The great chase is back on, and Case Keenum is more than grateful for that.
It has been nearly a year since the questions about Timmy Chang and the Heisman Trophy swirled around Keenum, and nearly a year since they abruptly stopped. A torn ACL in Week 3 shelved Keenum for the season, along with any talk about trophies, records and bowl games.
When he got hurt, nobody knew whether Keenum would ever suit up for Houston again. Keenum thought his career was over.
But a medical hardship waiver granted him a sixth season, so now the questions about passing records and touchdown records and Heisman trophies have resumed. Chang holds the NCAA career passing mark of 17,072 yards. Keenum is 3,486 yards away from breaking the mark.
Would setting that NCAA record mean more after the year he just suffered through?
“Everything means more just because of what happened last year,” Keenum said. “It meant more the first day I got to go back to workouts, meant more the first day I got to go back out on the field. I’ll cross bridges when I get to them, but anything that happens this year is going to mean more.
“It’s not something I dwell on, that I think about every time I get on the field. I don’t think, ‘I need to go out to practice to break that record.’ I want to do everything it takes to win a football game. If all that happens it would mean a lot. It’s a cool deal. It’s an elite group of quarterbacks, and I hope I get to be a part of that. But I’m not concentrating on it.”
Keenum also needs 28 touchdown passes to break the NCAA mark of 134, held by Graham Harrell. If you look at his stats from 2008 and 2009, there is no doubting Keenum will get both -- if he stays healthy. Keenum threw for over 5,000 yards and 44 touchdowns in each of those seasons.
Can he throw for 5,000 yards again? Keenum hedges. “I may not have to,” Keenum said. “We may run for 5,000 yards. We have three really good runners in the backfield with Charles Sims, Michael Hayes and Bryce Beall. It will be tempting to hand the ball off every play, do whatever it takes to win.”
But co-offensive coordinator Kliff Kingsbury is slightly bolder.
“If that happens, that would be great,” said Kingsbury, who also is the quarterbacks coach. “I would never say no. With his talent and the people we have around him, he has a chance to have a heck of a season. I know he just wants to win every game.”
Keenum has so far shown no ill effects from his knee injury during fall practice. He has been able to make all the necessary cuts, and has been in a good rhythm with his receivers after doing extensive 7-on-7 work in the summer -- partly because all he could do was 7-on-7 work.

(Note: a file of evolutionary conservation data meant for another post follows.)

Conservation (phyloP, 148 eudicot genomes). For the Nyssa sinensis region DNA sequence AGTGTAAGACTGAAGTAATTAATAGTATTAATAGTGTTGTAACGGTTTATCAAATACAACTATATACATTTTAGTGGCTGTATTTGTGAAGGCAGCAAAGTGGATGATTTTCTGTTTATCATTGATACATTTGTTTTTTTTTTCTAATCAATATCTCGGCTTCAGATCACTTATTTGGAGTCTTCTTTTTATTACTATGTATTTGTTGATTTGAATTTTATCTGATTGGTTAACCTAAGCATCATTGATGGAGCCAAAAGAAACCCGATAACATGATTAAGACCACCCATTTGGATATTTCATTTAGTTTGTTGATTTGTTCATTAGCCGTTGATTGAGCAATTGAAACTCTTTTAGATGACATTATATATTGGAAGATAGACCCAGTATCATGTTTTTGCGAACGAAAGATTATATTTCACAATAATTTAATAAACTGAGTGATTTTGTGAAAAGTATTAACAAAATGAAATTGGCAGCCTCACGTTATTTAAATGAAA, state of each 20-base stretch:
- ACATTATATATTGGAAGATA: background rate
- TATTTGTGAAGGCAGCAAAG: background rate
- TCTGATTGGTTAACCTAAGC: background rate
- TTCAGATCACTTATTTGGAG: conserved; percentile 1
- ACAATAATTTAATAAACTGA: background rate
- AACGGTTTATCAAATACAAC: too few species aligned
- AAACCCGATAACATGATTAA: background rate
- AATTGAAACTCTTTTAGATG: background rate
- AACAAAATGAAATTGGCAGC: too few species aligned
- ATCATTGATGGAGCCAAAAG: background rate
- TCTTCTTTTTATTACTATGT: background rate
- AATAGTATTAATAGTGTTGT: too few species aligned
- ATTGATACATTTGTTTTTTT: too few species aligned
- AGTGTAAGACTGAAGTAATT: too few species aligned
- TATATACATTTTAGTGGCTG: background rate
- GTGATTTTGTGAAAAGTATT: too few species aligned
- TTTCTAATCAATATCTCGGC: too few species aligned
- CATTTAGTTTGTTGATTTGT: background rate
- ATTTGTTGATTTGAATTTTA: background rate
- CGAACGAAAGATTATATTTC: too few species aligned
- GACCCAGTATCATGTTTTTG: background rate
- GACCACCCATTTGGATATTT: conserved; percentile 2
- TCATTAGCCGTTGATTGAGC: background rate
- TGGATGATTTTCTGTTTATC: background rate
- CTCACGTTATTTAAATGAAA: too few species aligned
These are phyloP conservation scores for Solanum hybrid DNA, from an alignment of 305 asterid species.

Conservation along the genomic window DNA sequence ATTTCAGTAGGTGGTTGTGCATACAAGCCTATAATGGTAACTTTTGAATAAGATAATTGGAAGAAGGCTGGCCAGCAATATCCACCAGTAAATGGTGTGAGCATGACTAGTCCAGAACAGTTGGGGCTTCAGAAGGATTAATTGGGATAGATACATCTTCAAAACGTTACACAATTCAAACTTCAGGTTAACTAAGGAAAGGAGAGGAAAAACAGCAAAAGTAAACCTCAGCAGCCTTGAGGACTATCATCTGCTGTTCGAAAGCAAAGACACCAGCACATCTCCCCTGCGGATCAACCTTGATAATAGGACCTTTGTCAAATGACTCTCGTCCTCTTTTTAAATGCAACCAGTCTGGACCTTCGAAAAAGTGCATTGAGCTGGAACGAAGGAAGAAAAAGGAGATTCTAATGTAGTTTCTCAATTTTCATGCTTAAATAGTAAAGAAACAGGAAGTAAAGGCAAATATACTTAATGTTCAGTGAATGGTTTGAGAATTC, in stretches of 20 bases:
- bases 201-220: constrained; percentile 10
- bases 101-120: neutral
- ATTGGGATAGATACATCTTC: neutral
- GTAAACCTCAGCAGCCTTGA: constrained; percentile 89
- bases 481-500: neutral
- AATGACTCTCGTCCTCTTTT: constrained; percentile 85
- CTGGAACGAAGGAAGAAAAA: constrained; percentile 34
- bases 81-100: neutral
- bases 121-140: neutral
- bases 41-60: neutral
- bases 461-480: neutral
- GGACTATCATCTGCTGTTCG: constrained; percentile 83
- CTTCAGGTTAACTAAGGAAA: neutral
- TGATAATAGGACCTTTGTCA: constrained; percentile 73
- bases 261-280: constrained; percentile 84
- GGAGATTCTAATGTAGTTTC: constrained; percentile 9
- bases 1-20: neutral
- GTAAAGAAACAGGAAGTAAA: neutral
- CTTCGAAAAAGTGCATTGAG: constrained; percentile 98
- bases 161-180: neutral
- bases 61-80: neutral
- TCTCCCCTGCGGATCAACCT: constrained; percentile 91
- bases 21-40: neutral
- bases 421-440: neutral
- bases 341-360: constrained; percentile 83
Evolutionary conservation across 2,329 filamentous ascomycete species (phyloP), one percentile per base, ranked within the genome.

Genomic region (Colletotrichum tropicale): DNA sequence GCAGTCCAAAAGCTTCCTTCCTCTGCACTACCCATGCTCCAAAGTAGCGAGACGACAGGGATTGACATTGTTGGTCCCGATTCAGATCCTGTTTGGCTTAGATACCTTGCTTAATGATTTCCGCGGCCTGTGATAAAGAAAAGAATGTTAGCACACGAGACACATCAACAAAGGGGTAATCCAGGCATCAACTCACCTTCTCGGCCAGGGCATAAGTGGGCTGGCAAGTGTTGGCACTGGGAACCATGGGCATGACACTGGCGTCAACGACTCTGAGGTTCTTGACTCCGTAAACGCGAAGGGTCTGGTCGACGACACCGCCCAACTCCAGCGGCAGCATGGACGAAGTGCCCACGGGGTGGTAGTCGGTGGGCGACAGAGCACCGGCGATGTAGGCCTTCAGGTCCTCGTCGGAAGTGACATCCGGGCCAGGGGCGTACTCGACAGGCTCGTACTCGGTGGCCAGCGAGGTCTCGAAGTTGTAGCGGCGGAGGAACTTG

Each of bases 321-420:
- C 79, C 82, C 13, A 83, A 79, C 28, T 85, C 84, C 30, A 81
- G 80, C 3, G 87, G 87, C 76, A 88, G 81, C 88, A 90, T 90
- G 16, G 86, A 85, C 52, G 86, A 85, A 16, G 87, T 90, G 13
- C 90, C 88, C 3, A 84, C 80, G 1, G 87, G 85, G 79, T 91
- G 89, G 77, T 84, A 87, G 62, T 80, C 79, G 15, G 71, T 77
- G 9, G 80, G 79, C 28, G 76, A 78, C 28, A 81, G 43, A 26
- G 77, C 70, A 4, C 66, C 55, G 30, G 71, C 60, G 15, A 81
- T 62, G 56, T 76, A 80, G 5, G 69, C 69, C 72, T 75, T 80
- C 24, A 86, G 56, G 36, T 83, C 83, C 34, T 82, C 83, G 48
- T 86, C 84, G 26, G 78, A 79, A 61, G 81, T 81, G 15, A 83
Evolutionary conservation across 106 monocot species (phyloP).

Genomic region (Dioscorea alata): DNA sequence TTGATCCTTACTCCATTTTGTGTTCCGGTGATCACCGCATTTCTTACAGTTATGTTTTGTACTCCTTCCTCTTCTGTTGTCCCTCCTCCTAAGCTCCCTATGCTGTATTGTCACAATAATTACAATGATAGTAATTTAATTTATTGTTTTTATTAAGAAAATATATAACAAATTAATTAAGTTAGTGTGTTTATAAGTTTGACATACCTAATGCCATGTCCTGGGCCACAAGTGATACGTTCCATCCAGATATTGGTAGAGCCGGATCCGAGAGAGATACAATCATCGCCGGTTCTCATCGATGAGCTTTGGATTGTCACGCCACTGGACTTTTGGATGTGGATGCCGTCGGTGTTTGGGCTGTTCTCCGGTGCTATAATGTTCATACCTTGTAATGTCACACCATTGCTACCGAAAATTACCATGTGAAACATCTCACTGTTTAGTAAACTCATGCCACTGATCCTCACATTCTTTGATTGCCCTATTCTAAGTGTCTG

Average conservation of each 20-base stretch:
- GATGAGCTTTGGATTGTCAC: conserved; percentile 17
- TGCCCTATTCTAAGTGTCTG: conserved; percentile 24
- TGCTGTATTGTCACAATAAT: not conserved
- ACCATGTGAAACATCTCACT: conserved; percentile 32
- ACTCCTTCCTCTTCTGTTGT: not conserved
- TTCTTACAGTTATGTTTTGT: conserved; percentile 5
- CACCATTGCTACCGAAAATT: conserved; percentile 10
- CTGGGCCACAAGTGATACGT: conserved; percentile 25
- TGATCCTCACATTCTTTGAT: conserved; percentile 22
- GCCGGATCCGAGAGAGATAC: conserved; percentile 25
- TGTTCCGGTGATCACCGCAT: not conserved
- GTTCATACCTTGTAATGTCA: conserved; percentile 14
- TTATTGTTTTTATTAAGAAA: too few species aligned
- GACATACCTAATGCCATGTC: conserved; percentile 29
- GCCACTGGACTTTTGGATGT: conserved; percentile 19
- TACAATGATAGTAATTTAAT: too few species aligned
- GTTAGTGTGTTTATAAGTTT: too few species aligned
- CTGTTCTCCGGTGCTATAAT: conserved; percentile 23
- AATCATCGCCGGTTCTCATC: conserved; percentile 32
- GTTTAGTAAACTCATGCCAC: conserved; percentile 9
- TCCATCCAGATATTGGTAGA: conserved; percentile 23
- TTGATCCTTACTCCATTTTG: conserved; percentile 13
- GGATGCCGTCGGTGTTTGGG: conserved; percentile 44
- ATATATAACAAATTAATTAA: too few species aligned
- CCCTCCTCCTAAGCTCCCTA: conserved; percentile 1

He has changed his workout routine because he is older, but he feels stronger and in great shape. Now he is committed to getting Houston back into a bowl game and being much smarter on the field. That means no attempts at making tackles -- which got him hurt twice last season.
The first was against UTEP, when he sustained a concussion. The second was the fateful one against UCLA, following an interception.
“I’m going to say I won’t be as involved as much as I was before,” Keenum said. “I’d like to say I’m never going to throw a pick. That’s going to be my plan. Those plans get busted up sometimes. We’re not going to sit there and practice lying down in the fetal position if I throw a pick, but I will be less involved than I was before. It will be hard. I’m a football player. But I’m a better asset to my team with the ball in my hands back there in the pocket than running around making a tackle.”
And how will he feel once the season opener rolls around Sept. 3 against … you guessed it, UCLA?
“I’ve thought about that,” he said. “I’ll probably be feeling the same way if it was anybody. It’s been a year since I’ve played football and that’s a long time for me. I think whoever it would be, I’d be jacked up and excited, but I told this to somebody else: I’m tired of talking about last year and everything that happened last year and the year before that. We’ve all forgotten about last year and everything that happened with it, the goods, and the bads. We want to move on and play our football, 2011 style.”